And on our left, you will see the last of her kind, the Loner. As you know, she finds shelter in the corner of small rooms or in the middle of a cacophony. Today, we are lucky enough to see her alone against the greenery, bright as pearl and plain as chalk. Notice how she evades eye contact with every person she meets, her eyes glassy to tiles or denim or the spot right in the centre of your nose. Normally, she gets fed criticism disguised as compliments; since it's almost feeding time, you should see the impassioned way our zoo keepers throw insults at her. She catches each with the tip of her tongue and swallows them deep down with a swig of white wine. It's certainly a sight for sore eyes.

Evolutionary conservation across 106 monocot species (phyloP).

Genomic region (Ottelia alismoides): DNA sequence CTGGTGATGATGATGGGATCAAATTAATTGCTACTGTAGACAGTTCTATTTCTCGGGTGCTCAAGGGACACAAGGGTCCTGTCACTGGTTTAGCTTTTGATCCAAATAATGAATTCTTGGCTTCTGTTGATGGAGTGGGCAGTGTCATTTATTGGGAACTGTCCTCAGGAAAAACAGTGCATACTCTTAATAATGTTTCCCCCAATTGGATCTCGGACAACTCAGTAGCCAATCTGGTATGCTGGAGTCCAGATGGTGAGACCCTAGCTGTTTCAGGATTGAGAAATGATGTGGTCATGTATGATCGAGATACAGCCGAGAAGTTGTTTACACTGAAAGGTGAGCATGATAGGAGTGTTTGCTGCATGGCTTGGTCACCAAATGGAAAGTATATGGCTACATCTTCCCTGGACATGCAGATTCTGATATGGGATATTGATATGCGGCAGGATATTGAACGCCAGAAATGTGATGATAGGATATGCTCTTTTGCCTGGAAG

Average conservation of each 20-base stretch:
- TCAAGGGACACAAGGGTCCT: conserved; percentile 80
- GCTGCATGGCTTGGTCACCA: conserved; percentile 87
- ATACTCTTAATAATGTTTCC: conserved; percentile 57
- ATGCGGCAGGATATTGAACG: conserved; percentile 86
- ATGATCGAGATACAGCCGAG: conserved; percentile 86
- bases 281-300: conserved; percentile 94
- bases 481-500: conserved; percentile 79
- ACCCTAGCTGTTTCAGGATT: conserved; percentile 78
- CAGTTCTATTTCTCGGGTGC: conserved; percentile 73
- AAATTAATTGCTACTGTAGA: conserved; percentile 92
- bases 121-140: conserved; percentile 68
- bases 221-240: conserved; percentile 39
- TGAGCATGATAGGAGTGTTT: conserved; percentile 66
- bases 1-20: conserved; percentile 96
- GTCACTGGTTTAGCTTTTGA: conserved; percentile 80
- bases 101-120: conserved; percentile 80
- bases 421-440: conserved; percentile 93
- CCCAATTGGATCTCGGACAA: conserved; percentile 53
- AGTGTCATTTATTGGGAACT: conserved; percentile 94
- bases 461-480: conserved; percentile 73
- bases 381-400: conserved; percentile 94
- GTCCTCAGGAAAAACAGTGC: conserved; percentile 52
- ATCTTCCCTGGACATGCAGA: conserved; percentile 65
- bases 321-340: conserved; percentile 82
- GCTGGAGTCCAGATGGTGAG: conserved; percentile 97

One thing you might not instinctively know about the Loner is that deep in her genetic makeup, her cells desperately desire the pack. Attention. Though she travels alone, watch as she eyes the group of wolfish girls who howl in a language she doesn't understand and lick each other's mane down. How her pupils dilate as if they were prey and her pulse matches the speed of the rain in her native terrain. In the black hours of the early morning, you can spot her copying these bejewelled females, pawing at her reflection in an attempt to make her own dull fur is a coat of glossy feathers. Zoologists hypothesise that this reclusion is merely an effect of adaptation, an instinct that prevents her inability to say the right things from being targeted by those above the social hierarchy. Essentially, she is a being who shouldn't have survived the fittest.
But let's move on now. The Loner, after a few seconds of observation, will bore you due to her mundane features and lacklustre speech. After all, there's nothing entertaining about someone who is severely unhappy with her disposition but does nothing to change it. For who would ever want to see an animal choose to be caged?